Here is how I did it on my Futaba that I fount at this site: http://www.rcgroups.com/forums/showthread.php?t=489099
I found that when I do this, I set it on a switch that I can turn on and off. Then, when you want to use, it, you just turn it on.
The way this works you can leave the throttle at the bottom and then Yaw left or right and that will spin up that motor. If you want you can also throttle up and then speed up the motor you want.
Using my Futaba 9C Transmitter, I was able to program dual rates and exponential as well as several interesting mixes for this model. I programmed Aileron/Rudder coupling, dual motors, and Rudder/Motor differential thrust.
Differential thrust allows you to speed up one motor and slow down the other motor in response to rudder input commands. This greatly aids in ground handling and adds a little something extra to snap rolls and spins.
To program differential thrust, begin by setting up one of your program mixes for dual throttle. Plug a spare servo into channel 3 of your receiver and a second spare servo into one of your AUX channels. Set your mix with the throttle as the master and the AUX as the slave. Set this mix as always “on” by choosing any switch and the “null” position. Use 100% for the mix amount. Verify that both servos move in the same direction and move the same amount from idle to full throttle positions.
Next set up a second program mix with the Rudder as master and Throttle as the slave. Choose a switch to activate this function and use a mix amount of 25%. Verify that the servo in channel 3 moves toward the up throttle position when left rudder is applied and toward down throttle when right rudder is applied. If not, change the mix amount to –25% and test the movement again. (Leave link OFF so that it doesn't try to command the aux2 servo to move also.)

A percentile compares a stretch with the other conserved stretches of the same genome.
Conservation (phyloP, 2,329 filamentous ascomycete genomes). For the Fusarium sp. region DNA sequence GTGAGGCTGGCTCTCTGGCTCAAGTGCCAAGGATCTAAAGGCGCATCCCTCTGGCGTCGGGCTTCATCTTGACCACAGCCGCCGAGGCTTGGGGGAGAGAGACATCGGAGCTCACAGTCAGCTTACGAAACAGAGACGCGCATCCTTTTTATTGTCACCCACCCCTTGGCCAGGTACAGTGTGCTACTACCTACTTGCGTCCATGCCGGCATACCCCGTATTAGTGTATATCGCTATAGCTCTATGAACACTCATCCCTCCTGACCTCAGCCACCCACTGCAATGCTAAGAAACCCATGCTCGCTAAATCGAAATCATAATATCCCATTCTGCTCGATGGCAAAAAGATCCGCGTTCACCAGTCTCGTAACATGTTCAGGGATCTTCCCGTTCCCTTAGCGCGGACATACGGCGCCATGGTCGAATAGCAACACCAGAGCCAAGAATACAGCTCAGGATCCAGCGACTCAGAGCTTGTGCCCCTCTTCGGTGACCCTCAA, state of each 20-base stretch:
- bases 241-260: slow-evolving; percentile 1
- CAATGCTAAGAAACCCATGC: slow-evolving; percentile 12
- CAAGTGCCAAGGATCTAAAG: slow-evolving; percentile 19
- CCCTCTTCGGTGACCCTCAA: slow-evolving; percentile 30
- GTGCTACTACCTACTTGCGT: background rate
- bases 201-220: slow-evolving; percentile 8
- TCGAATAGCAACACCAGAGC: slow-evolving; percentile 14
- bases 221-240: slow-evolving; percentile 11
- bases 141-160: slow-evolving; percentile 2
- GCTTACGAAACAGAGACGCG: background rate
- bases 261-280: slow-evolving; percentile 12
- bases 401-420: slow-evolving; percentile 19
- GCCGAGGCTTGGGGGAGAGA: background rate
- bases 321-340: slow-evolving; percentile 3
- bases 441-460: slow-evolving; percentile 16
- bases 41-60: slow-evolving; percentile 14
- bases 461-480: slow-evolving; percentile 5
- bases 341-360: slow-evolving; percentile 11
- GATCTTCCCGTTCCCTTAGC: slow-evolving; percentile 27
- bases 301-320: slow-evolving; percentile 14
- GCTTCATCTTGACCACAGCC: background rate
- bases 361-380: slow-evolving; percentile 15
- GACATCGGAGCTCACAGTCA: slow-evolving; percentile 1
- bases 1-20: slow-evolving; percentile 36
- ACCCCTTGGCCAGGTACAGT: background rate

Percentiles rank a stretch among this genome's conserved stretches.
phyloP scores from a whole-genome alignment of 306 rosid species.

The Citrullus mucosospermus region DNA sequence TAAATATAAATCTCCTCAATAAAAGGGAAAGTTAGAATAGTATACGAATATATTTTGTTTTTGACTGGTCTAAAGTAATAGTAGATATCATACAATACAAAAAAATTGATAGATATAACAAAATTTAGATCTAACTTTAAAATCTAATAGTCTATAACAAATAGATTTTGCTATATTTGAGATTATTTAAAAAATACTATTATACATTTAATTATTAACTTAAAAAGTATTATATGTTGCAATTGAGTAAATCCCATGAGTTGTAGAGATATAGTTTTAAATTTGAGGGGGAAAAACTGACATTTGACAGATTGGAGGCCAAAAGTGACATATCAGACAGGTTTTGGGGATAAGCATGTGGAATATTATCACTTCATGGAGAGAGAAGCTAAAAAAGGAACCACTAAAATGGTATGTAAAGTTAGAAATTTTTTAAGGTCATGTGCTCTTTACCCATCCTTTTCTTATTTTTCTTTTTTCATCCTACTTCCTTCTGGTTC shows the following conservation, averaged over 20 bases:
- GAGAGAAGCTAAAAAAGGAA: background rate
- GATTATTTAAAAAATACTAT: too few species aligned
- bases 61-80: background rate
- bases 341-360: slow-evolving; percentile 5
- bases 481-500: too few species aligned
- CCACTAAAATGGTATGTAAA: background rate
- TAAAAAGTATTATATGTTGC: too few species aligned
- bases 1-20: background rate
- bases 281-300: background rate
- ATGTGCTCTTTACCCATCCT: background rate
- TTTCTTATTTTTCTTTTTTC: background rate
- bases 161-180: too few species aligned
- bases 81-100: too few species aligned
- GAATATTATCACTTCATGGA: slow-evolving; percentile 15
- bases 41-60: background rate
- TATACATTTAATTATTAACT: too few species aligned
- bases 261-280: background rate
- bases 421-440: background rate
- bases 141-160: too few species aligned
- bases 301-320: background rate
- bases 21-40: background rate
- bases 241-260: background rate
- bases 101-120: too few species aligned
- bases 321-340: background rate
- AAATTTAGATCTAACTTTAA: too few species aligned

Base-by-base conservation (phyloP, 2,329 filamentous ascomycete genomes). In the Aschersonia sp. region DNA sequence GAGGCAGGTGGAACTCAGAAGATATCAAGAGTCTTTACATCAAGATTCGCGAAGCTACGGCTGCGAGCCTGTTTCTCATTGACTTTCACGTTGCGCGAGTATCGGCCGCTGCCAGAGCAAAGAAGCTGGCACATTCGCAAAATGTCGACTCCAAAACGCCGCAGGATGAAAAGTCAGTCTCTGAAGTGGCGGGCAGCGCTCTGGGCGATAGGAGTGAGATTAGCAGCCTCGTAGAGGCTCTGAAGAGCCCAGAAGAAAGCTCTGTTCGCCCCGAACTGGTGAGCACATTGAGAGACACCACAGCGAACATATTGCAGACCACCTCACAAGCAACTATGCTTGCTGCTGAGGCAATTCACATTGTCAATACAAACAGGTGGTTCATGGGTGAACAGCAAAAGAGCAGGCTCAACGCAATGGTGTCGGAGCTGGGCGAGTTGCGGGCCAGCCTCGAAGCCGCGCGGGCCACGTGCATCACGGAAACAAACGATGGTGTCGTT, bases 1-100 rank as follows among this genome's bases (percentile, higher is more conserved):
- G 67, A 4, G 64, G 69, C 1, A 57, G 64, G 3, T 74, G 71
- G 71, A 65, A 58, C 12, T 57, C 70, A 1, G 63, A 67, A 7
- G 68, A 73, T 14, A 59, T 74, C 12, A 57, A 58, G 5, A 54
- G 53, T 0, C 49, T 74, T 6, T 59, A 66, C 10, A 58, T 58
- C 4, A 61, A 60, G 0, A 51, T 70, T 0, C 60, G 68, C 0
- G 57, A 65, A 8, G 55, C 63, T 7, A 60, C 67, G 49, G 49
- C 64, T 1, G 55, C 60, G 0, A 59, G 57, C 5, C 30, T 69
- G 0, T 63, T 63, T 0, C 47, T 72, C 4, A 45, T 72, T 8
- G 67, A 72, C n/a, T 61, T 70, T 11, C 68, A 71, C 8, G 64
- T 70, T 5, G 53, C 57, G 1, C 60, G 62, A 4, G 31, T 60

Finally set a third program mix with the Rudder as master and AUX as the slave. Choose the same switch and position that you used for the second mix and again use 25% for the mix amount. Verify that the servo in the AUX position moves toward the up throttle position when right rudder is applied and toward the down throttle position when left rudder is applied. If not, change the mix amount to –25% and test the movement again.
Now we are ready to check the programming on the plane. Plug the right hand motor ESC into channel 3 and the left hand motor ESC into the AUX channel. Turn off the switch that controls the differential thrust mixing. Turn on your radio and plug in your batteries to the ESC’s.
First, verify that the throttle control operates both motors in normal fashion. Hold the airplane securely and move the throttle stick from idle to full power. Both motors should track each other from idle to full bore. Now set the throttle stick to the idle position and switch on the differential thrust-mixing switch. Slowly advance the throttle until both motors barely begin to turn. Now move the rudder stick to give full right rudder command. The left motor should speed up and the right motor should stop. Left rudder command should cause the right motor to speed up and the left motor to stop. Taxi test your model, switching the differential thrust “off” and “on” to test the effectiveness of the 25% setting. If you have a paved runway, you may want to reduce the mix amount to 15%.